On handling critiques
A few days ago I saw a really interesting post by Jason Zimdars about criticism. That post made me think a lot, mostly because I tend to bitch a lot about stuff. Yeah, I really do. What really made me think is a discussion I had with one of my best friends, which is an outstanding designer, about this matter. That conversation really touched me, but I rather keep it for myself, though.
After a few days thinking about it and watching many people joining the “trend” of “respect”, I think I can finally talk about it.
As a designer, I’d seen myself many times on the opposite side. During my time on Tuenti, we received a bunch of ferocious critiques. I can’t remember a single constructive one. Some of them were founded, others weren’t. It was a part of my job to handle those critiques and extract some conclusions about them. Let’s be honest: if many people are saying that they don’t like something, maybe they’re right. Don’t forget that these are the people that use your web/app/whatever on a regular basis. These are the people you get money from –directly or not–, the ones you have to please in some way. However, that doesn’t mean you have to listen to every single thing and take an action from all of them. I’m the one who knows the requirements and constraints of the product, and I’m the one who studied how to design.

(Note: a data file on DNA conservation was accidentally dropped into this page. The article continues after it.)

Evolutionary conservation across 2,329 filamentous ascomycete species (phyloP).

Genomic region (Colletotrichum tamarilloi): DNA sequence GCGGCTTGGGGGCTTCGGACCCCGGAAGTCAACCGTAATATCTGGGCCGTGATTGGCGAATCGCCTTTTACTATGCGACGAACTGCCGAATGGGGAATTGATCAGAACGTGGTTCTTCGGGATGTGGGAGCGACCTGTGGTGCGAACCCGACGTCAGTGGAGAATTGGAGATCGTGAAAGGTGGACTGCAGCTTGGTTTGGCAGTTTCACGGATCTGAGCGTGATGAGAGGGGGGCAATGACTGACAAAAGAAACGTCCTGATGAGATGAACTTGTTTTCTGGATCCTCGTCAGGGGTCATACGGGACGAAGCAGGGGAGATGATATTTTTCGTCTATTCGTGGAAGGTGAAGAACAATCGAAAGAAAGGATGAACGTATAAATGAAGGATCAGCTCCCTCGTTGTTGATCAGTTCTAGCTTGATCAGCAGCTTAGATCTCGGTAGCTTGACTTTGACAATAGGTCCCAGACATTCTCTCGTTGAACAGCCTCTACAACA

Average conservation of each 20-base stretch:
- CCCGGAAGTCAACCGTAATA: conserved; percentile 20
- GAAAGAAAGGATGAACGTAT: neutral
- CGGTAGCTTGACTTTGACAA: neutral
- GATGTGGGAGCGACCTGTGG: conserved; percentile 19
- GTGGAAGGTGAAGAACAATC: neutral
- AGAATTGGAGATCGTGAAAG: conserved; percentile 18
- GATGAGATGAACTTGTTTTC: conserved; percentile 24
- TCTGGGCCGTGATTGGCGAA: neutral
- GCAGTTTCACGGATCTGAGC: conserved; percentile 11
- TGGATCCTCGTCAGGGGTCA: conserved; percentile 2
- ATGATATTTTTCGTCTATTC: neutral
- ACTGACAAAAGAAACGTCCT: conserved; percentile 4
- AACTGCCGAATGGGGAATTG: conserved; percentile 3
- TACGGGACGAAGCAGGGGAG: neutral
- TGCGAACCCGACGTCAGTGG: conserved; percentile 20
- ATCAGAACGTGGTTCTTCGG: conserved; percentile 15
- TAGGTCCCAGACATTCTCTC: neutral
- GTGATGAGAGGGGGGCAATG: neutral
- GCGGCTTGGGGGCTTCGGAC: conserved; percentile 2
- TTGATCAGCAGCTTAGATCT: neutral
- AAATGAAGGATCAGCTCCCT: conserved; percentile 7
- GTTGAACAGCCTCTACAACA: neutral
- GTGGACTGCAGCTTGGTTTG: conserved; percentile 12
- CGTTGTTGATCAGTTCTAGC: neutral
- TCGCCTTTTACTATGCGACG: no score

Of course, some of the design decisions weren’t mine directly. What many people forgets is that there’s usually someone on top that makes the decisions. I can make the most visually appealing and usable thing in the world… but many times the stakeholder comes and says “Make it blue”, or just picks the worst option from the 10 I made. Does that mean I’m a bad designer? Not at all. Is it my fault? Well… maybe I didn’t communicate well enough my idea to that stakeholder… or maybe I did and he just didn’t listen. Shit happens.
The thing is, you can extract many information of user’s rants. Don’t take it too personal. People doesn’t have the time to make a constructive critique. They have better things to do. Complaining without thinking is also easy –maybe too much–, yes. Obviously, there’s no need to be mean. That’s so disrespectful. Things take a lot of work to get done, yes… but what about if users don’t like it?
I prefer to have negative feedback about something I made which is wrong, even if it’s not respectful or is misinformed. I know how to handle that. It’s part of my job.
[Update] We all should probably give Criticism: Myths and Childishness by Andy Rutledge a read.